5. G. amurensis Probat., 1981, the Bot.Journ. 66, 11 : 1589. Amur Mannagrass .

Russia (a lower reaches of Amur and ?? gun , vicinities of Magadan); described from the lower reaches of the Amur River. 2 n = 20 ( ??????????? , Probatova , 1973).

This species was described as hybrid, G. triflora X G. leptorhiza. Its panicles are narrower than those of G. triflora and its spikelets have more florets. This may be an evidence of its hybrid origin, but probably it is an established hybrid.

6. G. arundinacea Kunth, 1833, Enum. PI. 1 : 367. - G. retinosa Velen., 1889. - G. aquatica subsp. arundinacea (Kunth) Aschers. et Graebn., 1900. Reed Mannagrass.

Southern Europe, Caucasus, Balkan, Northwestern Iran; described from North Caucasus. 2 n = 60 (Polya, 1949), but, probably, the count applies to G. aquatica.

7. G. maxima (Hartm.) Holmb., 1919, Bot. Notis. (Lund) 1919 : 97. - Molinia maxima Hartm., 1820. - Poa aquatica L. 1753. - Glyceria aquatica (L). Wahl. 1820, non (L.) J. et With Presl, 1819. - G. spectabilis Mert. et Koch, 1823. - G. altissima Gar-cke, 1851. Largest Mannagrass.

Almost all Europe,to southwestern Siberia, Caucasus (W. Ciscaucasia and Abkhazia), Turkey; established in Canada and New Zealand; described from Europe. 2 n = 60 (many authors).

Sect. 2. Scolochloiformes (Kom.) Probat., 1985, in the Sosud. rast. Daln. Vost. 1 : 330. - G. ser. Scolochloiformes Kom., 1934. - Typus: G. spiculosa (F. Schmidt) Roshev.

8. G. spiculosa (F. Schmidt) Roshev., 1929, in ?? . ?????? . 1 : 85. - Scolochloa spiculosa F. Schmidt, 1868. - Glyceria paludificans Kom., 1916. - M. ???????????????? .

Russia (Eastern Siberia and the Far East), Northeast. Mongolia, Northeast China, North Korea; described from Sakhalin. 2 n = 40 ( ??????????? , Probatova , 1973).

9. G. longiglumis Hand.-Mazz., 1938, Osterr. Bot. Zeitschr. 87 : 130 - M. ?????? ???????? .

China (desert Gobi). It is described from the Inner Mongolia. 2 ? =? I have not seen samples of this species.

10. G. alnasteretum Kom., 1914, Feddes Repert. 13 : 87. - M. ????????????? .

Russia (Kamchatka, Sakhalin, Kuril and Commander islands, near Magadan),North Japan, Aleutian islands (« Attu isl., 26 VIII 1945, N 488, G. Soule » - LE); described from Kamchatka. 2 n = 20, 40 ( ??????????? , ????????? , 1973).

This probably arose from hybridization between G. spiculosa and G. lithuanica.

Sect. 3. Lithuanicae Tzvel. sect. nov. Plantae longe rhizomatosae ad 1.5 m alt. Paniculae effusae. Lemmata anguste elliptica, 2.5-4 mm long. Stamina 2, antheris 0.5 -0.7 mm long. Rhizomatous plants up to 1.5 m tall. Panicles sprawling. Lemmas narrow-eliptical, 2.5-4 mm long. Stamens 2, anthers 0.5-0.7 mm long. Typus: G. lithuanica (Gorski) Gorski.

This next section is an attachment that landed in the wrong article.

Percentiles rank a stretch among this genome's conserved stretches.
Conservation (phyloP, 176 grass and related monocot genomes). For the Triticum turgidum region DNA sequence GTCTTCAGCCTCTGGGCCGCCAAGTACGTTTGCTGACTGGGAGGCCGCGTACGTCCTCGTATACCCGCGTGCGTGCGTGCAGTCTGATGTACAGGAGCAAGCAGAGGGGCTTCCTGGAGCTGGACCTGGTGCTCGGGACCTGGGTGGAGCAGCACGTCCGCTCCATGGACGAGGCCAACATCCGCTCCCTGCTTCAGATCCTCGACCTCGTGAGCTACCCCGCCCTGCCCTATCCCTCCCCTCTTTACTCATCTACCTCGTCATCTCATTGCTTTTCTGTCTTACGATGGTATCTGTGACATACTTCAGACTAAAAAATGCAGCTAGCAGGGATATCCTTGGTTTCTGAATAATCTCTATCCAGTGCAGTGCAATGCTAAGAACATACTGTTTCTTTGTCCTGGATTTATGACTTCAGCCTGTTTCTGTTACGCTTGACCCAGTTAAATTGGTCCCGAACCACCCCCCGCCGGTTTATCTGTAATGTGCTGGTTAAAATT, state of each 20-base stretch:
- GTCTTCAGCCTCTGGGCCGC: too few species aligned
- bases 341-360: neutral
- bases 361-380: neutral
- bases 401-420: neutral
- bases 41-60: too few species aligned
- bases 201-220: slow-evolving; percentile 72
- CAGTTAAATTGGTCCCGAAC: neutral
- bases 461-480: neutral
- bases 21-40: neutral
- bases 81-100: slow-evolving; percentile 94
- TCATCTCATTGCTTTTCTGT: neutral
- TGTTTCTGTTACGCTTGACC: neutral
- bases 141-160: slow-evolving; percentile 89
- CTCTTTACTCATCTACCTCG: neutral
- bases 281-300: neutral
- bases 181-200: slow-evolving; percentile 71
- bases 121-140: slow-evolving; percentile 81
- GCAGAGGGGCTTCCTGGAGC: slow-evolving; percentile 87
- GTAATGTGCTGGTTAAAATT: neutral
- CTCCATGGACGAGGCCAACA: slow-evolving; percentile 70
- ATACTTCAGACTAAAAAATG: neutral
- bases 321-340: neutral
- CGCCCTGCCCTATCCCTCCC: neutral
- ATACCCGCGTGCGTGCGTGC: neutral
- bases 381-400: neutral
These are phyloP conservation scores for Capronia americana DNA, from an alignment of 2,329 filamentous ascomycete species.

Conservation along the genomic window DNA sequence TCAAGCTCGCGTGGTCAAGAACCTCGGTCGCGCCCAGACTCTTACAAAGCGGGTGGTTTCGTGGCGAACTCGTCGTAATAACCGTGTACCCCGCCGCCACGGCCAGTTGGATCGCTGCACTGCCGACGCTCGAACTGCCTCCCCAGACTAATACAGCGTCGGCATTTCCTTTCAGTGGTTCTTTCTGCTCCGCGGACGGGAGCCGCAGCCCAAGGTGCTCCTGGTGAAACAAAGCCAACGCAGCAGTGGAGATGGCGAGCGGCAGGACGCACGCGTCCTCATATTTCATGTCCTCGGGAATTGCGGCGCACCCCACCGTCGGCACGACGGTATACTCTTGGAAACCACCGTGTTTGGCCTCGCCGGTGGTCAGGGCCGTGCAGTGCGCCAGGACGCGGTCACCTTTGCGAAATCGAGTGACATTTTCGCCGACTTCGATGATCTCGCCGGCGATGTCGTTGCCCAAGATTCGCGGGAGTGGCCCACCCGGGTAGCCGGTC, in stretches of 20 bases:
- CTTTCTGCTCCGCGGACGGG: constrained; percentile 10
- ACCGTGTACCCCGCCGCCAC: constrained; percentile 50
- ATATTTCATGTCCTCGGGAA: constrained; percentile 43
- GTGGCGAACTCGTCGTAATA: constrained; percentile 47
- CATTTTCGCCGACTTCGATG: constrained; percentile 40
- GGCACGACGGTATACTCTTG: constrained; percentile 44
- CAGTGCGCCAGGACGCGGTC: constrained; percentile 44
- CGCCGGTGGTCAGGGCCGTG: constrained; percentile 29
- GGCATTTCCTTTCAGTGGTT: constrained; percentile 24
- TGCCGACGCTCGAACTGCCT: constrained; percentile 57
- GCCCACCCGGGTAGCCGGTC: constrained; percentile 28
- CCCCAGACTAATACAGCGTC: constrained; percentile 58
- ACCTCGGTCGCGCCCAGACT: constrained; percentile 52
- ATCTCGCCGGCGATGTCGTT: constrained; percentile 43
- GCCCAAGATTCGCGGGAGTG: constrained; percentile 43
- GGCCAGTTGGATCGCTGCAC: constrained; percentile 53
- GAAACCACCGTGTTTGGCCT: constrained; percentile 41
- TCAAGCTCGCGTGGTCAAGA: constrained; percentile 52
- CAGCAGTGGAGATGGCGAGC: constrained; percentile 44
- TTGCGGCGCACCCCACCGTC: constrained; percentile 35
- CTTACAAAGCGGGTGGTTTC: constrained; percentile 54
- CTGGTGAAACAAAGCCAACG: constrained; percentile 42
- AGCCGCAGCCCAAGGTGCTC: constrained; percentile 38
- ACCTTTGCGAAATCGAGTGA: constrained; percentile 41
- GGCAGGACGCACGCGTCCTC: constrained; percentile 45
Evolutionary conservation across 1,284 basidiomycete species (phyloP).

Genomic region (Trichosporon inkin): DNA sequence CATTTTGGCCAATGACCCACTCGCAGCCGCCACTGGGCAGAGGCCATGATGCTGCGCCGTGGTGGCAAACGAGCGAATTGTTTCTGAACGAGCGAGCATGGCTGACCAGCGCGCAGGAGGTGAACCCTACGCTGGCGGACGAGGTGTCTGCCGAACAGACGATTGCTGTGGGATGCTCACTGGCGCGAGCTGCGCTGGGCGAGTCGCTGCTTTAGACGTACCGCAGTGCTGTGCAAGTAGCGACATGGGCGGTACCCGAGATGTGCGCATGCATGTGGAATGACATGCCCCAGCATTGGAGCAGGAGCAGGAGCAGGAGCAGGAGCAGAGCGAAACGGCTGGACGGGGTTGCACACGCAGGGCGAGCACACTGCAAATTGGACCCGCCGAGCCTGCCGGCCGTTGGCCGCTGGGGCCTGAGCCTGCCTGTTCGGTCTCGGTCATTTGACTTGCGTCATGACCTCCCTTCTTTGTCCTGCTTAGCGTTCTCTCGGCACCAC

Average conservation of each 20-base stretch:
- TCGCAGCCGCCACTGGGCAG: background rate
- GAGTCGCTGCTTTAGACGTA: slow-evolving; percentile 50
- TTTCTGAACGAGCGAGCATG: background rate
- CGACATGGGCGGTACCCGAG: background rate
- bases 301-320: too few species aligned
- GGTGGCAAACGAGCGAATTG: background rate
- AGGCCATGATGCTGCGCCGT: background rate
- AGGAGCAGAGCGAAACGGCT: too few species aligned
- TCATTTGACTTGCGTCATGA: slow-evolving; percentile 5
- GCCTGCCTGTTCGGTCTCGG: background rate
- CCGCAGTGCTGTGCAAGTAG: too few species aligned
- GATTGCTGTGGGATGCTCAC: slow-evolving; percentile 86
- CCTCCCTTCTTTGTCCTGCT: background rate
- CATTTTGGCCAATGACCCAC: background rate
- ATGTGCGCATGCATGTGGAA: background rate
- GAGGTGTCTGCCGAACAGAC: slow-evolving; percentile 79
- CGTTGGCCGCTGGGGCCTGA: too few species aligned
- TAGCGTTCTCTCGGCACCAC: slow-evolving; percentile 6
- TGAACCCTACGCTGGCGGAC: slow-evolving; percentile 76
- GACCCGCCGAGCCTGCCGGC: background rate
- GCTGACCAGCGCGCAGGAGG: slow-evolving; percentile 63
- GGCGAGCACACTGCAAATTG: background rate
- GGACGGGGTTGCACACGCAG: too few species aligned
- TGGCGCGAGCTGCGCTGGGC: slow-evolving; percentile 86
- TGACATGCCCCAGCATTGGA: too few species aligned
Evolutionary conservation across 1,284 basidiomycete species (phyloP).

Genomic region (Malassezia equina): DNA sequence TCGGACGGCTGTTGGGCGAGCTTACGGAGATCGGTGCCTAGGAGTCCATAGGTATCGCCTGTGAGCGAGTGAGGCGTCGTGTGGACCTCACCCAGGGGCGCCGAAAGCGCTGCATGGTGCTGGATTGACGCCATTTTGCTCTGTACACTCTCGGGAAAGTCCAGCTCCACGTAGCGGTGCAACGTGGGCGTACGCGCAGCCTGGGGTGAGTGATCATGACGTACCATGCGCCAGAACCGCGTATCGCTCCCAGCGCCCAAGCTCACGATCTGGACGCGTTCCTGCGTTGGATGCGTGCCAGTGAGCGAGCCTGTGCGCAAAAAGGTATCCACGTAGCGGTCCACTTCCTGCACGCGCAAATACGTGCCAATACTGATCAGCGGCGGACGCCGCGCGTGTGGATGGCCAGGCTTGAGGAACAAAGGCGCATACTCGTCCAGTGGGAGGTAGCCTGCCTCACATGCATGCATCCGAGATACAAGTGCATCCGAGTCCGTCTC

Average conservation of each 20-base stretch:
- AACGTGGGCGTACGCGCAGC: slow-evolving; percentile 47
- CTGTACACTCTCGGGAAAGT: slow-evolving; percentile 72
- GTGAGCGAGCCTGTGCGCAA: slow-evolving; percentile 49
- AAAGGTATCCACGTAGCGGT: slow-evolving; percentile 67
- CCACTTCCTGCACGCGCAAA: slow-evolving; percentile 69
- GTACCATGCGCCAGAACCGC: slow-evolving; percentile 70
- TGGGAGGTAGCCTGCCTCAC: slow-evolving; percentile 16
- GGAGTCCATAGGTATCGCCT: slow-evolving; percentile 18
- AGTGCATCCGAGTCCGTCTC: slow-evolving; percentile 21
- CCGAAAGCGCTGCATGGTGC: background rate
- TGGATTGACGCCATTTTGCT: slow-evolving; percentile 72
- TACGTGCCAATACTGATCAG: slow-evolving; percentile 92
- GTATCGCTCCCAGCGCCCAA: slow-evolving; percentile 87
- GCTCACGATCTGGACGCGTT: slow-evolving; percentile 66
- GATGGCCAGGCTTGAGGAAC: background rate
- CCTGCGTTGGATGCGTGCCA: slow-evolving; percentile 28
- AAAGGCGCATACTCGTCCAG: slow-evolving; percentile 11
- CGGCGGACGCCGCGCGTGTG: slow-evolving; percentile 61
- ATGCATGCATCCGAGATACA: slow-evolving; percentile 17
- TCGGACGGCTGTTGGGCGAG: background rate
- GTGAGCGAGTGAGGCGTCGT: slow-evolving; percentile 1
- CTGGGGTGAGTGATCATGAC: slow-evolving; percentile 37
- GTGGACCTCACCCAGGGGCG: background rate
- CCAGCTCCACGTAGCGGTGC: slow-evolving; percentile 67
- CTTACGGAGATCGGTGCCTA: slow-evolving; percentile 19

11. G. lithuanica (Gorski) Gorski, 1849, Icon. Bot. Char. Cyper. Gram. Lith. tab. 20. - Poa lithuanica Gorski, 1830. - Glyceria norvegica Sommerf., 1837. - G.r ? mota (Forselles) Fries, 1839, quoad pl. - G. aquatica var. debilior Trin. ex F. Schmidt, 1868. - G. debilior (Trin. ex F. Schmidt) Kudo, 1922, quoad nom. - G. arundinacea auct. non Kunth: Kit Tan, 1985, in Davis, Fl. Turkey, 9:536, p. p. Lithuanian Mannagrass .

Russia (north of the forest zone and N Caucasus), Belarus,Baltic republics, Poland, Finland, North Turkey, Mongolia, northeastern China, North Korea and Japan; described from Lithuania. 2 n = 20 ( ??????????? , Probatova , 1973). |

Samples from an isolated location in Turkey (mountain Pontijskie) have stiffer leaves that are 2.5-6 mm wide and glaucous on the adaxial surface and have almost smooth panicle branches. They can be treated as G. lithuanica var. pontica Tzvel., var. nov. (A G. lithuanica var. lithuanica foliorum laminis rigidioribus, supra canescenti-viridibus et paniculae ramis sublaevi-.. busdiffert. Typus: « B.Balansa. Plantes D, Orient, 1866, N 1555, Khabakhor, Lasistan, 30 VII 1866 » - LE cum 2 isotypis). In « Flora of Turkey » (Kit Tan, 1. with.) this sample is one of 2 samples, cited under the name G. arundinacea , whereas the second sample proved to be the new species G. holubii from another section, which is described below.

12. G. leptolepis Ohwi, 1931, Bot. Mag. Tokyo, 45 : 381. - G. ussuriensis Kom., 1934. - M. ???????????? .

Russia (southern Far East), Northeast China, peninsula Korea, Japan; described from Japan. 2 n = 20 ( ??????????? , Probatova , 1973).

Sect. 4. Striatae Church, 1949, Amer. Journ. Bot. 36 : 162. - Nevroloma Raf., 1819. - Typus: G. striata (Lam.) Hitchc.

13. G. striata (Lam.) Hitchc, 1928, Proc. Biol. Soc. Wash. 41 : 157; ??????? , ??????????? , 2001.Bot. J. 86, 12 : 91. - Poa striata Lam., 1791. - P. nervata Willd., 1797. - Glyceria michauxii Kunth, 1829. - G. nervata (Willd.) Trin., 1830. - M. ???????????????? .

Southern Canada, U.S.A., Northern Mexico; established in many countries of Europe, including Ukraine (White Church) and in Russia (park Smolensk ???????? ); described from the U.S.A. (Virginia and Carolina). 2 n = 20 (many authors).

Plants called by this name in northern countries of Europe belong to the following species, which is frequently accepted as a subspecies or variety of G. striata).

14. G. neogaea Steud., 1854, Syn. PI. Glum. 1 : 285. - Panicularia nervata stricta Scribn., 1898. - P. nervata rigida Nash, 1900. - Glyceria striata subsp. stricta (Scribn.) Hult., 1942. - G. rigida (Nash) Rydb., 1932, non (L). Smith, 1824.-M. ???????????????? .

Alaska, Canada, northeastern USA; established in Fennoscandia and Latvia. Described from Canada (Newfoundland). 2 n = 20 (many authors).

This is a more northern derivative of G.striata, that has shorter stems, narrower and more rigid leaves, smaller and less sprawling panicles.